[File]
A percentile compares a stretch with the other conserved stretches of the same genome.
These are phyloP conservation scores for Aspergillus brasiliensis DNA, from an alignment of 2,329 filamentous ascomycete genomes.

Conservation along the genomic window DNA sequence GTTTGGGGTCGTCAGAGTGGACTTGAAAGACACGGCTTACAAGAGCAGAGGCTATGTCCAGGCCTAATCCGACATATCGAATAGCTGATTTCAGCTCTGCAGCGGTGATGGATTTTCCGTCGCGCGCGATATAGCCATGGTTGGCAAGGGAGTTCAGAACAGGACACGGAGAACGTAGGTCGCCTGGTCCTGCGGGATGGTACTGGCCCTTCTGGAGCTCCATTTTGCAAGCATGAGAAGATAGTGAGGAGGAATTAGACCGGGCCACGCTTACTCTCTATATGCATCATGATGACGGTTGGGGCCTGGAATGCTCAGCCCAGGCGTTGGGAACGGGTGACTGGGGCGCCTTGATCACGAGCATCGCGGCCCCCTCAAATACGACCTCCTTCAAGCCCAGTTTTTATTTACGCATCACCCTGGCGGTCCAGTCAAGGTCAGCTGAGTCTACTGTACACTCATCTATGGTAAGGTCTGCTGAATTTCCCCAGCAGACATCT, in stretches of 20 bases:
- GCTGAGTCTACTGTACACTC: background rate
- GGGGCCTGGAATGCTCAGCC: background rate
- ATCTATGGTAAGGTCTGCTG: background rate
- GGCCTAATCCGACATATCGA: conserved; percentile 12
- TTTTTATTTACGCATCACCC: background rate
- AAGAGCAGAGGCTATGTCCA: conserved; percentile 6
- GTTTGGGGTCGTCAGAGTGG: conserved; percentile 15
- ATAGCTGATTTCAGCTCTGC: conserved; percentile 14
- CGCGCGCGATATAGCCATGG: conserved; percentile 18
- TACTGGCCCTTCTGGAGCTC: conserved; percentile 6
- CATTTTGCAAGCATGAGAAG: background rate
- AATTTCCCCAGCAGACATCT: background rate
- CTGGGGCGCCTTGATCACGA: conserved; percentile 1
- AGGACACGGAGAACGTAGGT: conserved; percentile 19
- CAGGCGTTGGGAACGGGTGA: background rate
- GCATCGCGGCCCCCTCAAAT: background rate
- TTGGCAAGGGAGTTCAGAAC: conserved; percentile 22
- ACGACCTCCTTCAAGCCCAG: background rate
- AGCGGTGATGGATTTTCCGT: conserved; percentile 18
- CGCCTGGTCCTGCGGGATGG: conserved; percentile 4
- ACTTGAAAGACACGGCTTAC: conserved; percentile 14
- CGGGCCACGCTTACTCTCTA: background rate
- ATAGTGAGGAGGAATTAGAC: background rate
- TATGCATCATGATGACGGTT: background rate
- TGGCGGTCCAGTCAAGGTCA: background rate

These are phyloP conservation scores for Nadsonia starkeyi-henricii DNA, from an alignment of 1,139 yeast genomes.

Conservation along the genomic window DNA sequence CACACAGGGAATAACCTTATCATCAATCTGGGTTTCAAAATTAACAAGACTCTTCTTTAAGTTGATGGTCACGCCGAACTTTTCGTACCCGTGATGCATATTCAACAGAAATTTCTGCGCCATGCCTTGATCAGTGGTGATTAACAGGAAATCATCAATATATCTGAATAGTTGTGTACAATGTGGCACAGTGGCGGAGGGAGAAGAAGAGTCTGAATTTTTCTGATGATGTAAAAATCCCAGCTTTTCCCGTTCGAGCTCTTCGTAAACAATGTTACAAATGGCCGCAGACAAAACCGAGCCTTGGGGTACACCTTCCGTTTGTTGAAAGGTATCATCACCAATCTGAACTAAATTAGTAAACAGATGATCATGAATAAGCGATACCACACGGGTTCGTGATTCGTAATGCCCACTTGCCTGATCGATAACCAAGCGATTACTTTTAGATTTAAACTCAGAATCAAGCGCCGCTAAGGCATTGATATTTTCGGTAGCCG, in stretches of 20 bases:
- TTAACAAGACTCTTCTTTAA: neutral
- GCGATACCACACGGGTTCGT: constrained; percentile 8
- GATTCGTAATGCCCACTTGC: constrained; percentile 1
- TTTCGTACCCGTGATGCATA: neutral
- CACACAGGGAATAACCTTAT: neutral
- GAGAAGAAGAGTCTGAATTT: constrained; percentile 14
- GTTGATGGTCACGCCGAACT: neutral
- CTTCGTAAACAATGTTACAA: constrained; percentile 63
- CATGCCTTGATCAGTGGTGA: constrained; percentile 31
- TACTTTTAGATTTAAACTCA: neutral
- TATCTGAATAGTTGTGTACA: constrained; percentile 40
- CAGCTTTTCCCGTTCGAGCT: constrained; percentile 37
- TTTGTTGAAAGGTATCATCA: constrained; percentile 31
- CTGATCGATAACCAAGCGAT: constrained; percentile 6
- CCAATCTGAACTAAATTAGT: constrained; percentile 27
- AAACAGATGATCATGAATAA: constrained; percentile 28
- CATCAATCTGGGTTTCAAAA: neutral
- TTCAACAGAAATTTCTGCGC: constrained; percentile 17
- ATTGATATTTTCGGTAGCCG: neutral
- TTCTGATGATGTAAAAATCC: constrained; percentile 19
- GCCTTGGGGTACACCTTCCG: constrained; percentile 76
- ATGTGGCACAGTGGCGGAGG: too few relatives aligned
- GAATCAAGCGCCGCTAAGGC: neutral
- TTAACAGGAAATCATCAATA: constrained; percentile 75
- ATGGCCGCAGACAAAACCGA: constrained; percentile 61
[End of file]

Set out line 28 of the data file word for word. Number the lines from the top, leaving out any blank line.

- TGGCGGTCCAGTCAAGGTCA: background rate